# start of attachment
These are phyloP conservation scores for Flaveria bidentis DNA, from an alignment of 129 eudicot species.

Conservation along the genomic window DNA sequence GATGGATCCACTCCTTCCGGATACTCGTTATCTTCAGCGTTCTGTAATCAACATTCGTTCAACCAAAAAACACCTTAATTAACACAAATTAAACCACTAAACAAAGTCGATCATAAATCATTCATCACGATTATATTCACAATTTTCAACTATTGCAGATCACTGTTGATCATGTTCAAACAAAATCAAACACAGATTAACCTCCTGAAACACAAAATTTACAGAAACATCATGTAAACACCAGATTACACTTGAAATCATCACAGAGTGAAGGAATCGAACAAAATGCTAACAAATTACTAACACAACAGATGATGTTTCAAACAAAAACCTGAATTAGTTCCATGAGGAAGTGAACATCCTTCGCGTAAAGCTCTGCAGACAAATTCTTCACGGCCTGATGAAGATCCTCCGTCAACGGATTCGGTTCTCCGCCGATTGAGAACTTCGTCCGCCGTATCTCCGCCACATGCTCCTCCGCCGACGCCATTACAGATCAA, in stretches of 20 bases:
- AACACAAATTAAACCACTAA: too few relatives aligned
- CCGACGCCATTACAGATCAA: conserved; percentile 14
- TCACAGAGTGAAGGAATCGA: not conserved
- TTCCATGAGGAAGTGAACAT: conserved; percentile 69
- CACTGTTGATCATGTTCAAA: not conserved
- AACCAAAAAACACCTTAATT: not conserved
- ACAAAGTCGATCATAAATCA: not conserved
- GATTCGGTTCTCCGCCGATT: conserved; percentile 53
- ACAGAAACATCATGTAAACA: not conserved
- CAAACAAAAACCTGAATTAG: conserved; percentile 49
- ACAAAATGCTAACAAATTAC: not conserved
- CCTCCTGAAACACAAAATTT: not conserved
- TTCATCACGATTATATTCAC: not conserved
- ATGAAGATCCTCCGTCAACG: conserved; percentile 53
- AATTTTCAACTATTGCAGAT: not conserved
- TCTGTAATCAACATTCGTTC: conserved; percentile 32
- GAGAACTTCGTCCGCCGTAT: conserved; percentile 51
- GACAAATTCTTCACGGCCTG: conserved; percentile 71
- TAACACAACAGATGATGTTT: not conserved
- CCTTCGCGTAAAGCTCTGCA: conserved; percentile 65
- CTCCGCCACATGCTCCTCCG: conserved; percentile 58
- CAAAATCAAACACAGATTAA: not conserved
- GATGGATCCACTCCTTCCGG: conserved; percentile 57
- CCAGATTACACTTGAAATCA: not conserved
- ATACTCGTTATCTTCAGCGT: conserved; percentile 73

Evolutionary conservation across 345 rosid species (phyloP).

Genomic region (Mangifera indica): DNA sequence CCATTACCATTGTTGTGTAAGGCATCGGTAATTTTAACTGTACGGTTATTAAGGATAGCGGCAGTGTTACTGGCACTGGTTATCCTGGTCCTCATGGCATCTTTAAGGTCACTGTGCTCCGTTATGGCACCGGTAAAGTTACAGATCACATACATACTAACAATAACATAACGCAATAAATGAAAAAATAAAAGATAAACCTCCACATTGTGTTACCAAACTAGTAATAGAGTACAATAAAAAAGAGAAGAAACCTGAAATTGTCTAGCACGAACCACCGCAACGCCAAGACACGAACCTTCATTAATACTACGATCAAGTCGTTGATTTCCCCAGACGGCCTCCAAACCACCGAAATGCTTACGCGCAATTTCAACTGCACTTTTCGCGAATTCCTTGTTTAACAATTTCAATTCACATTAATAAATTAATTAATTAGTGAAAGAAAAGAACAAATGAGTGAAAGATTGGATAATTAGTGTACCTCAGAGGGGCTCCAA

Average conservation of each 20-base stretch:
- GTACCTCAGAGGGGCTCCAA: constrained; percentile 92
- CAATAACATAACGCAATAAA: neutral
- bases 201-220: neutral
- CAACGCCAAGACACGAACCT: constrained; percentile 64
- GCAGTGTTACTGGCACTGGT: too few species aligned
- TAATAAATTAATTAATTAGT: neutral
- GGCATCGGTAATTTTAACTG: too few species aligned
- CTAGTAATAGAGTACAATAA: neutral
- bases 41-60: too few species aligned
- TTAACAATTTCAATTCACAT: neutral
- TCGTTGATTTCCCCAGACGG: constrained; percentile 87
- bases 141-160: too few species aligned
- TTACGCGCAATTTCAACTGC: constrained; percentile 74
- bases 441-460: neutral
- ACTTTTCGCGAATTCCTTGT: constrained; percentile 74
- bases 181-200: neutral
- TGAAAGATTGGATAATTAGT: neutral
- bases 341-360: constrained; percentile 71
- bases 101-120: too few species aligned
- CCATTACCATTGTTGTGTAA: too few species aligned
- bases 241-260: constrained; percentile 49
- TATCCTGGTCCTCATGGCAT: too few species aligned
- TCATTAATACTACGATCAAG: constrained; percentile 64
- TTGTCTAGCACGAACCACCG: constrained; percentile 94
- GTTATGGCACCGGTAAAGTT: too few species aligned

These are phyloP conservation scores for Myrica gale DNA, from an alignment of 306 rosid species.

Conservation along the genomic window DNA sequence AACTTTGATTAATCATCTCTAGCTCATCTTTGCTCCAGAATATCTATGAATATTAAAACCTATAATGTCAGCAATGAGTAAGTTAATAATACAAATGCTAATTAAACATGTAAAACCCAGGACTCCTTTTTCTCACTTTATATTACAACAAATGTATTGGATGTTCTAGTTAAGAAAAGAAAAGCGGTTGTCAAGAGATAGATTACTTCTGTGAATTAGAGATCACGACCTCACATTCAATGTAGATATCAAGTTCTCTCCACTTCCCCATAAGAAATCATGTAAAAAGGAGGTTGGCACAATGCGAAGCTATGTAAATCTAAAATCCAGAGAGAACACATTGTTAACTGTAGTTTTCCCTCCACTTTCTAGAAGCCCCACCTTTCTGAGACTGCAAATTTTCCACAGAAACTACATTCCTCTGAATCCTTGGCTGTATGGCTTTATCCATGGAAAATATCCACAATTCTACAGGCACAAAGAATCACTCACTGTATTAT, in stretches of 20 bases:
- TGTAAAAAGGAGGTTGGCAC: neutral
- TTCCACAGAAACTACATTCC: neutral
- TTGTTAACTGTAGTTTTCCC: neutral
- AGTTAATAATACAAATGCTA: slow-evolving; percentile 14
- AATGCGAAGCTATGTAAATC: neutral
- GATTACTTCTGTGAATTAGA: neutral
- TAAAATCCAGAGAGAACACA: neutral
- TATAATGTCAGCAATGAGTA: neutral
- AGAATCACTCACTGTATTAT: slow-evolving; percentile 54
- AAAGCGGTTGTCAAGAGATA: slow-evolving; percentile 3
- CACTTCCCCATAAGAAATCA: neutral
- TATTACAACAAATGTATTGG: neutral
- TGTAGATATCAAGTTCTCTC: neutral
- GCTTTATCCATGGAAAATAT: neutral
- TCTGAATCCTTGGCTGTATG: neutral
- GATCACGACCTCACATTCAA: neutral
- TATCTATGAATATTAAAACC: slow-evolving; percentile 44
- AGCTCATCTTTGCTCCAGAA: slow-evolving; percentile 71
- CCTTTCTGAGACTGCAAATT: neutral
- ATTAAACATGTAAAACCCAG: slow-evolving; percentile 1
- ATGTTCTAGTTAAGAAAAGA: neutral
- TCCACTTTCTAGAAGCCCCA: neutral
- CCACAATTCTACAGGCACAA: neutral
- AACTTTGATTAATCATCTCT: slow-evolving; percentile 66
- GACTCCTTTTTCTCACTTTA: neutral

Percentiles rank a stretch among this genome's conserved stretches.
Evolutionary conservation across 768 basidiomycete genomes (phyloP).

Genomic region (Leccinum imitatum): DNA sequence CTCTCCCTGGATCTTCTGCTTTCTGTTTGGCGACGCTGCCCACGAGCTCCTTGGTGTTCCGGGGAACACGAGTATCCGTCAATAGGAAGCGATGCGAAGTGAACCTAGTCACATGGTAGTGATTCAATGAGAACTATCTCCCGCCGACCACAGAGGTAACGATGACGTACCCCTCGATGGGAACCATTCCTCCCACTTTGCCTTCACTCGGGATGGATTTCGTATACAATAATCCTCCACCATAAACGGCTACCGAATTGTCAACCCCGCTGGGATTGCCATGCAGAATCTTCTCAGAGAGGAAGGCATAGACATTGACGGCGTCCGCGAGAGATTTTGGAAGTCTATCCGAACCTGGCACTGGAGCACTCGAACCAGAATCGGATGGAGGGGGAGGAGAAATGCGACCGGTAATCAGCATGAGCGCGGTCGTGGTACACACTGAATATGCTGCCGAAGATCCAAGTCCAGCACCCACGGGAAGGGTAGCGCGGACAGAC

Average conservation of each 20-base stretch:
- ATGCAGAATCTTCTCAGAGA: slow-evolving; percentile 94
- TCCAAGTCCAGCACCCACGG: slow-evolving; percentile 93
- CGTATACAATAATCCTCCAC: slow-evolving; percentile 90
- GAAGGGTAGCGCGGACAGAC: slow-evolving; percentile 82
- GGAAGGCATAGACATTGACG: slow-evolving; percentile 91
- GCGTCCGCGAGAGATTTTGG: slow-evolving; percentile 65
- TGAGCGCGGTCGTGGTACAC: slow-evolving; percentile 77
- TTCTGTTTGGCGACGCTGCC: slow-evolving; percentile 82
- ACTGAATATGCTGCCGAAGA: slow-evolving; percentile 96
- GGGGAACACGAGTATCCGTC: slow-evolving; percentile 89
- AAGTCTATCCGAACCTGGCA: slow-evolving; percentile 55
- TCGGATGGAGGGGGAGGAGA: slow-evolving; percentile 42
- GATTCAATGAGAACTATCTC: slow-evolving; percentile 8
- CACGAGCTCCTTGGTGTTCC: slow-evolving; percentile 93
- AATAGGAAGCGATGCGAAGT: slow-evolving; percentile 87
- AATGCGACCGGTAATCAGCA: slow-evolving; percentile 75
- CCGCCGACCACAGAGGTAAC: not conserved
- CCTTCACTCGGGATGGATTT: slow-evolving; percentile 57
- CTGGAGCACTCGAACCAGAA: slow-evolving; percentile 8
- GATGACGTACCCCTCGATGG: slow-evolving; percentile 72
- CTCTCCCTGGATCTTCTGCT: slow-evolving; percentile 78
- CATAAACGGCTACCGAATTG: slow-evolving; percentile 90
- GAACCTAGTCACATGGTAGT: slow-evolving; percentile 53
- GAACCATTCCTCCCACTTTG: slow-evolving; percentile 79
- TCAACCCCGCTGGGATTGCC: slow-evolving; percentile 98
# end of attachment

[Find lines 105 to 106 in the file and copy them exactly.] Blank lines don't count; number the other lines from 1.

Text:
- CTGGAGCACTCGAACCAGAA: slow-evolving; percentile 8
- GATGACGTACCCCTCGATGG: slow-evolving; percentile 72